Monday, November 7, 2011

Remember remember the fifth of November....

For weeks now, we have been living in a fireworks zone. I am not always quite sure which events have been going on. Sometimes the fireworks seem motivated (ie. during Diwali, or Halloween), but at other times, who knows? We hear them going off everynight somewhere. These brits seem to have a bit of an obsession with gunpowder!

Perhaps Guy Fawkes night is linked to this seemingly national obsession with things that explode?  As the old Nursery Rhyme goes:

Remember remember the fifth of November
Gunpowder, treason and plot.
I see no reason why gunpowder, treason
Should ever be forgot...

And so we had our first shot at remembering (or rather, 'membering', since it was a first time for us) for Guy Fawkes Day. My mom having arrived in town the night before, she explained to the kids that, back in the 17th century, Guy Fawkes had been found in the Houses of Parliament with big casts of gunpowder (presumably to blow the building up), had been tried and executed (hung, drawn and quartered) for treason. 
Steve and the boys

400 years later, and the British are still celebrating with fireworks (gunpowder?) and by burning effigies of Guy Fawkes on big bonfires.  Strange event.  Nonetheless.... we headed off to Mill Hill where the Barnet Scout Troup was organizing fireworks and bonfire.  We arrived early enough to lineup for hotchocolate and fries, and to wander around trying to avoid getting singed by the many kids burning sparklers in the crowd.  :-)    I did catch one snapshot of the boys.  Steve wonders how it is that I always manage to catch him with his eyes half closed!

There was indeed a big pile of wood set up in the centre of the field with a stuffed effigy atop. Alex thinks that, after 400 years, they should just 'let it go'... time to stop promoting the burning of folks (even if only in effigy!)
I also tried to catch pictures of the would have been better if I had not positioned myself under a tree, but... i only figure these things out after the fact!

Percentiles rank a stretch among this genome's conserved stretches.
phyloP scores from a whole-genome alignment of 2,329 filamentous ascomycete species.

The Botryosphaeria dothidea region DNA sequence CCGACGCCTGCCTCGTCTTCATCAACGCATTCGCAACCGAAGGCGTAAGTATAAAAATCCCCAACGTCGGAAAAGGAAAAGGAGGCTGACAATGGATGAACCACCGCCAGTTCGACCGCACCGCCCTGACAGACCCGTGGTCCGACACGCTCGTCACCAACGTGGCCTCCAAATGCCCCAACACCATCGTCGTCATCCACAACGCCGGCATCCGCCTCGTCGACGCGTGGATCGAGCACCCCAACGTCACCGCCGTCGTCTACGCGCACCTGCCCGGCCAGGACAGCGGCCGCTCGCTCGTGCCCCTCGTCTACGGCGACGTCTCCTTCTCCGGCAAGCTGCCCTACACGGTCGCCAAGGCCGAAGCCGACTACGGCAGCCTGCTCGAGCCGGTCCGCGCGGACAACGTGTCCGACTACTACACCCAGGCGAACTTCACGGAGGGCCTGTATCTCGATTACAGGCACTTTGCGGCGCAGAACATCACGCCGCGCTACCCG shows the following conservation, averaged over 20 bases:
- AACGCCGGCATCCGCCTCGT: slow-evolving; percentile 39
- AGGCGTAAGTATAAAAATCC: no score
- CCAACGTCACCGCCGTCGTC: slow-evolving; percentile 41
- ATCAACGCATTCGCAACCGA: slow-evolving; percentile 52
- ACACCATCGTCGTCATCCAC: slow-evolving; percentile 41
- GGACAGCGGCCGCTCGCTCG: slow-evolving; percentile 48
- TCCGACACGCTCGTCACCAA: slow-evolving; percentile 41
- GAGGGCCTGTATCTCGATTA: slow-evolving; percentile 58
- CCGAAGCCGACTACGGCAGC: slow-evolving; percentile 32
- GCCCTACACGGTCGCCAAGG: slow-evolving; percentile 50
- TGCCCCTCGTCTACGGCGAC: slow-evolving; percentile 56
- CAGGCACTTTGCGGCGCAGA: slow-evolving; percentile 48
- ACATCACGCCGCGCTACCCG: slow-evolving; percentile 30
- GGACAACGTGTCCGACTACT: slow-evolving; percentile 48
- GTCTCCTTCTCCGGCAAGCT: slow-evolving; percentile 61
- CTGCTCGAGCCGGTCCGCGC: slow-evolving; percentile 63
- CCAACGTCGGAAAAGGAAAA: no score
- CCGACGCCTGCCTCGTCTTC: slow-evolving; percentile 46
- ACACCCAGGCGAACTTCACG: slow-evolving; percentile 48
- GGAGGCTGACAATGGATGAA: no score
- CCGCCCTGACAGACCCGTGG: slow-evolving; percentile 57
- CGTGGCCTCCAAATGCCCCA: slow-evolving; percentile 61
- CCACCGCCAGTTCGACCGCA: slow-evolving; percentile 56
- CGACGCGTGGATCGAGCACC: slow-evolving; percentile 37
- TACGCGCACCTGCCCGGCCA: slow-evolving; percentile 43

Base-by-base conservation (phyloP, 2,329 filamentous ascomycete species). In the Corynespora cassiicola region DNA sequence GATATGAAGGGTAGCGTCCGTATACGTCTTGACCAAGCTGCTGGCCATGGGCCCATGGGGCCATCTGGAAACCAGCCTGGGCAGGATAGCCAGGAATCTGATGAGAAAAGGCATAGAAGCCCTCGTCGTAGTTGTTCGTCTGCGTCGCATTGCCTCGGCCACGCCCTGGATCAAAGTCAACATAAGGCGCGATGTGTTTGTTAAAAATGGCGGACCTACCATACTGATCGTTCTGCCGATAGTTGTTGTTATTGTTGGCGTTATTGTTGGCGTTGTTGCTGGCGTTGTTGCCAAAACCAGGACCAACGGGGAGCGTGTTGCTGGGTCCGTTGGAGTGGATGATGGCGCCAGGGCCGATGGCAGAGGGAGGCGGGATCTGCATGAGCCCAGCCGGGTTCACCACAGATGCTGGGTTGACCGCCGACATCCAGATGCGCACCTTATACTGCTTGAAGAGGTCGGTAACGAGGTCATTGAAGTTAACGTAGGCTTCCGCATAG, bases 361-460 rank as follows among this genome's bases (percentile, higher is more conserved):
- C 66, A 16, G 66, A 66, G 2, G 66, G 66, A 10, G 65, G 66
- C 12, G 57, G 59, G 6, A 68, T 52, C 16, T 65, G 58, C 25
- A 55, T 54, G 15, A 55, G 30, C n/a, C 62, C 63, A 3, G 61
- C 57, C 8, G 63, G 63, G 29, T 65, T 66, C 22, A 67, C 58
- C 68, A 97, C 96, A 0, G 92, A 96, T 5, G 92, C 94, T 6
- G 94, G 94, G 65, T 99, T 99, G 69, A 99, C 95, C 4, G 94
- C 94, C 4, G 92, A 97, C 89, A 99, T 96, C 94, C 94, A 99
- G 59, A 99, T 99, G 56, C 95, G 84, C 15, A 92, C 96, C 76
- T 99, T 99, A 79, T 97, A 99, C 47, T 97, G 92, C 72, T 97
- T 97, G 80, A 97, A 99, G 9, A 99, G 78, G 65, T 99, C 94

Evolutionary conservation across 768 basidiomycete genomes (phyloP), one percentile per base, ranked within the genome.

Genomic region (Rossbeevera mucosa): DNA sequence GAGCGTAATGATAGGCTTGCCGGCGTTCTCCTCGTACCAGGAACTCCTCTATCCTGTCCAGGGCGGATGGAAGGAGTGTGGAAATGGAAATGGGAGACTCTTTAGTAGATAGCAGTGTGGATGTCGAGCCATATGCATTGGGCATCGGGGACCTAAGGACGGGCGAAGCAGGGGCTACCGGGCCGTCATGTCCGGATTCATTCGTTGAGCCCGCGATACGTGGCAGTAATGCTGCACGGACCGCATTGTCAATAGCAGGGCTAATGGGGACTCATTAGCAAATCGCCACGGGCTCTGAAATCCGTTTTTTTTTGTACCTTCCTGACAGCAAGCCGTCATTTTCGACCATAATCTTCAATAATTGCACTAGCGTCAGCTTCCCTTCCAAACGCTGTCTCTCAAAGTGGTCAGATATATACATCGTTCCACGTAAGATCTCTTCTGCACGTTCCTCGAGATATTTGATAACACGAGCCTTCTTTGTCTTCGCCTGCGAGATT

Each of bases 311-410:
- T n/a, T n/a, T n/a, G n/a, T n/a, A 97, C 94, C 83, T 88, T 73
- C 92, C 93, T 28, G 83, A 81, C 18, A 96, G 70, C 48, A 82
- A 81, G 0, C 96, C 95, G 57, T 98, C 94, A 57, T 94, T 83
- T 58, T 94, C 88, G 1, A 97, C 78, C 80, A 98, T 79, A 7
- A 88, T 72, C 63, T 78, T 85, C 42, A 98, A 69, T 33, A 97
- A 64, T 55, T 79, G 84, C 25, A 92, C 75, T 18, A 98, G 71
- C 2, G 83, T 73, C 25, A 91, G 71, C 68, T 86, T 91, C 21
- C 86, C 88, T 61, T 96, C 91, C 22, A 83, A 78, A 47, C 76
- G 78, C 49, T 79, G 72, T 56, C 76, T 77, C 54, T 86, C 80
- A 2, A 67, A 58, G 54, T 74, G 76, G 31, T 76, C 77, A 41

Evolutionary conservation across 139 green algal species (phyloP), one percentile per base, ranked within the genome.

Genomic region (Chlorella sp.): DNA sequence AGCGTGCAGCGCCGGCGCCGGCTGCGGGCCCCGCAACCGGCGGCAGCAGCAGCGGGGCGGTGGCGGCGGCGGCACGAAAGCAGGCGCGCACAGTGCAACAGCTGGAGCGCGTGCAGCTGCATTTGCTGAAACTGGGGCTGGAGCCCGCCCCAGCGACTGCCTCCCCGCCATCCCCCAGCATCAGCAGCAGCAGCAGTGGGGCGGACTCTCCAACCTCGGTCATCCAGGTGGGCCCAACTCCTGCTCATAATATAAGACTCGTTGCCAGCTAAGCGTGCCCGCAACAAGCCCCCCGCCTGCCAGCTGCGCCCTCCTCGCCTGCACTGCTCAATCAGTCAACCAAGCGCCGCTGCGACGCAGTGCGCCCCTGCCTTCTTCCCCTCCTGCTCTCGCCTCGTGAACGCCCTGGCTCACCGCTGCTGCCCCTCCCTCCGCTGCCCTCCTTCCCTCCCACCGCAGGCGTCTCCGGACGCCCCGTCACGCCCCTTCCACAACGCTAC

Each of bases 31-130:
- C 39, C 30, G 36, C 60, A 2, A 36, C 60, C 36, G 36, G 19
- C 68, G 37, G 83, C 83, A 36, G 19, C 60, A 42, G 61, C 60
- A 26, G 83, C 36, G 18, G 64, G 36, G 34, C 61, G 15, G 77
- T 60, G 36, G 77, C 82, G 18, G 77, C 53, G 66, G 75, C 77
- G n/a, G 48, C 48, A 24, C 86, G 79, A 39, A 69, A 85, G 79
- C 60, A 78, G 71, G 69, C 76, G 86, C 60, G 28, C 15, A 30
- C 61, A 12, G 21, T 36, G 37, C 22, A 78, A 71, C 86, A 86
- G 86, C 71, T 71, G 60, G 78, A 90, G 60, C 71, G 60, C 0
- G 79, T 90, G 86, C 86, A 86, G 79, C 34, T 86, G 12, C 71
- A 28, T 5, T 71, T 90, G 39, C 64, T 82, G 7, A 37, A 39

The longer the fireworks went on, the smokier the sky got.  The wind was blowing directly at us.  This meant that the fireworks seemed to be not only exploding, but then also to be escaping to the left.  It also meant that it began to be difficult to find people in the crowd because of the smoke!   :-)

And finally, it was time to light the bonfire.  Up it went!   given the direction of the wind, it wasn't long before the flames were high, and the ashes of the effigy were swirling against the crowds... people were pretty quick to get back from the cinders whipping towards them!   Both steve and i had thought the bonfire seemed pretty close the fence but... what do we know?!  :-)
I don't know if this will work, but.... i tried to take a couple of video clips....


  1. Great fireworks Rebecca. I heard them but I did not see many of them. I can't even remember where I was at that time.

  2. oooo I was waiting for this report.

  3. And we were just saying steve appears to be constantly drunk in the UK... but eyes closed, ok we'll take that version.

  4. I've celebrated "Bonfire Night" in the UK too but more often in Newfoundland - where it's a big deal in communities with Protestant heritage - the whole idea is to celebrate the fact the Catholic plot did not succeed! Special Newfoundland twist: you can burn old tires and send them wheeling over the cliff into the sea. Now that's fireworks!


Note: Only a member of this blog may post a comment.